Excessive greenhouse gas emissions from the United States have caused nearly $2 trillion in damage to other countries, according to a new analysis.
A Dartmouth College study assessed the impact of greenhouse gas emissions in the United States since 1990. It found that they have contributed to heat waves, crop failures and more natural disasters in many parts of the world. other countries, most of them poorer. That’s over $1.9 trillion in lost global revenue.
“The numbers are really quite striking,” said Chris Callahan, lead author of the new study. the Guardian. “For the first time, we can show that a country’s emissions can be attributed to a specific harm.”
Together, China, the United States, India, Russia, and Brazil caused approximately $6 trillion in losses worldwide.
The study follows a 2021 report that found the United States to be the biggest carbon emitter in history. And that along with China, it is most historically responsible for the climate crisis, thanks to the production of fossil fuels, land use change, deforestation and cement. (Russia, Brazil, the UK and Canada were also in the top 10.)
These results confirm previous conclusions: the poorest countries suffer disproportionately from a climate crisis that they did not create. And it’s not just economical. The World Health Organization for Africa projects that the climate crisis will contribute to 250,000 additional deaths per year.
Dartmouth study co-author Justin Mankin said: “In already hot places it is increasingly difficult to work outdoors, heat mortality increases, it is more difficult to grow crops.”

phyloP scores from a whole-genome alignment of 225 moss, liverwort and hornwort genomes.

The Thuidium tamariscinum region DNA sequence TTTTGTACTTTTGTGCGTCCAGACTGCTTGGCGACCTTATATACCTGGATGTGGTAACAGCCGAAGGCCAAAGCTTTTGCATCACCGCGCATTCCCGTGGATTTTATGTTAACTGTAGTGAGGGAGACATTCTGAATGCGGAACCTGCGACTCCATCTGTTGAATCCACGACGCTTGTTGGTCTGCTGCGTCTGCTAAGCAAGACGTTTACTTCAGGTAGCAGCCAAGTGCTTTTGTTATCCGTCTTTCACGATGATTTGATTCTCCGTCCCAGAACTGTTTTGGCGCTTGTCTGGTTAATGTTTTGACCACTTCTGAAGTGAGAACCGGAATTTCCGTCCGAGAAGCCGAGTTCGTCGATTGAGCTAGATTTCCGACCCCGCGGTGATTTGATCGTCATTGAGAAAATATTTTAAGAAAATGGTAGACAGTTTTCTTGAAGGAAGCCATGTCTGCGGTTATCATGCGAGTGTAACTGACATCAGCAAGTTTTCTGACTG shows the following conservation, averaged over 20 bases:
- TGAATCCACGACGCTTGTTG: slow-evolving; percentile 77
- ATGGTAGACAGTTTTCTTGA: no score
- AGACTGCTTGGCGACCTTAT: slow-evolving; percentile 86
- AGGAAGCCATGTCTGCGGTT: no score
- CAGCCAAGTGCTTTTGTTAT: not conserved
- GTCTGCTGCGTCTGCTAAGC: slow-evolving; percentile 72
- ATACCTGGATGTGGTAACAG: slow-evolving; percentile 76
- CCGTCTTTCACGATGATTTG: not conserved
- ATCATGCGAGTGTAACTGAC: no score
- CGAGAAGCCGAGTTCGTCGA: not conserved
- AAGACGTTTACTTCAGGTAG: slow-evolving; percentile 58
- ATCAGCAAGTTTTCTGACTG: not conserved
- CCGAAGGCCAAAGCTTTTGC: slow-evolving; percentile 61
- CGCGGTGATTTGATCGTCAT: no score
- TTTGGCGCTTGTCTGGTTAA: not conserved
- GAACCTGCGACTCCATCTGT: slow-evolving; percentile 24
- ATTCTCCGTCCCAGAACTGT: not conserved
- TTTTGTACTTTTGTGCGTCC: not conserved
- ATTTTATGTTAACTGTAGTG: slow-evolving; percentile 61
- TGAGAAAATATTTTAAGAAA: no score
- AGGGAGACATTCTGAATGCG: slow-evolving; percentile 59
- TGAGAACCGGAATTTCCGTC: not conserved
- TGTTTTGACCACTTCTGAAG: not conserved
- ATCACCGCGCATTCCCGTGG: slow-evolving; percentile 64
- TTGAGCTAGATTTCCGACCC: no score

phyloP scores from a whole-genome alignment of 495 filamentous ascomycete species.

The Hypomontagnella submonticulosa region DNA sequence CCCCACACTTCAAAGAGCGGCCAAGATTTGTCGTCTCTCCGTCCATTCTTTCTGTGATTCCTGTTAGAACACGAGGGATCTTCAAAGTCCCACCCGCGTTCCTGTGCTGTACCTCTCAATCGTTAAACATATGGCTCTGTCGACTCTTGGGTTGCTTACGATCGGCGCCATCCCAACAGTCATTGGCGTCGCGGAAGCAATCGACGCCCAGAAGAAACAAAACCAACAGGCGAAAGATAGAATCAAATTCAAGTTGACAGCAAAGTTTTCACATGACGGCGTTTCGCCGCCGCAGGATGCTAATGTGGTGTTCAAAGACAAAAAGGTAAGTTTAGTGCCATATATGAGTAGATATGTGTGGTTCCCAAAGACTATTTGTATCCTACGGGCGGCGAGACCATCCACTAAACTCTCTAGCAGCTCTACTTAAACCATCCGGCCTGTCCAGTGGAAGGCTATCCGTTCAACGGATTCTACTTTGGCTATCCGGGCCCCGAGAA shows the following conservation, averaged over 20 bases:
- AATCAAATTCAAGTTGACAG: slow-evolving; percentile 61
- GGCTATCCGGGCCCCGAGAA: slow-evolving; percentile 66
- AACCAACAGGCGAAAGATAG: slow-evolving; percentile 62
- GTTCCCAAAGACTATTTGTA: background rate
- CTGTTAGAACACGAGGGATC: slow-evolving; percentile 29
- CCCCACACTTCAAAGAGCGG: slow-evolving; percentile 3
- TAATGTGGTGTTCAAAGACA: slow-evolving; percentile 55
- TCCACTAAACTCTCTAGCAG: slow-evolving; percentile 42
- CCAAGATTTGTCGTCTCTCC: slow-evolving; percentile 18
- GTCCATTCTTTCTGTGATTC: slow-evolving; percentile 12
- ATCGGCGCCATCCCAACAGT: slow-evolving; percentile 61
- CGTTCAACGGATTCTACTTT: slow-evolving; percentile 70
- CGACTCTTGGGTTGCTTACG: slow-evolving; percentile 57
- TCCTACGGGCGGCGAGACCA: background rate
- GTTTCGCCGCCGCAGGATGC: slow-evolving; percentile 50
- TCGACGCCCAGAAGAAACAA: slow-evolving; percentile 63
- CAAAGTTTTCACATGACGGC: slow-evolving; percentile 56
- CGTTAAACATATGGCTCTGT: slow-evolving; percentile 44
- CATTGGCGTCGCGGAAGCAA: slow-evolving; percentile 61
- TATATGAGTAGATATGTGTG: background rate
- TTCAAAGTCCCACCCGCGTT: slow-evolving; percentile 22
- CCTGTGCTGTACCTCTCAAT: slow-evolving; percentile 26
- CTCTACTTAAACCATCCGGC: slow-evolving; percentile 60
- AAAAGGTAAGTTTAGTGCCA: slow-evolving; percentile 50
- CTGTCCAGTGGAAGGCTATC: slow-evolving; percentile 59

The role of the meat industry
Earlier this year, another study pointed the finger at rich countries. This time, on meat consumption.
Researchers from the University of Bonn in Germany have noted that rich countries must reduce their meat consumption by at least 75%, as they put unnecessary pressure on the planet due to excessive demand for origin products. animal.
Not only is the meat industry incredibly resource-intensive (a single steak requires the equivalent of 40 tubs of water), but it also emits 14.5% of the world’s greenhouse gases and drives deforestation and habitat destruction.
Dr Matin Qaim, who led the study, said at the time: “If all humans consumed as much meat as Europeans or North Americans, we would certainly miss international climate targets and many ecosystems would fail. would collapse”.
In the Dartmouth study, the researchers pointed out that while many poor countries are suffering, some rich northern countries are benefiting from climate change. (Canada, for example, has fewer cold-related deaths in winter.)
“There is this huge inequity,” Mankin continued.
“Countries like the United States have disproportionately harmed low-income countries in the south and disproportionately benefited cooler, higher-income countries in the north.”
Activists are pushing rich countries to take responsibility and provide financial compensation to countries suffering the most from the climate crisis.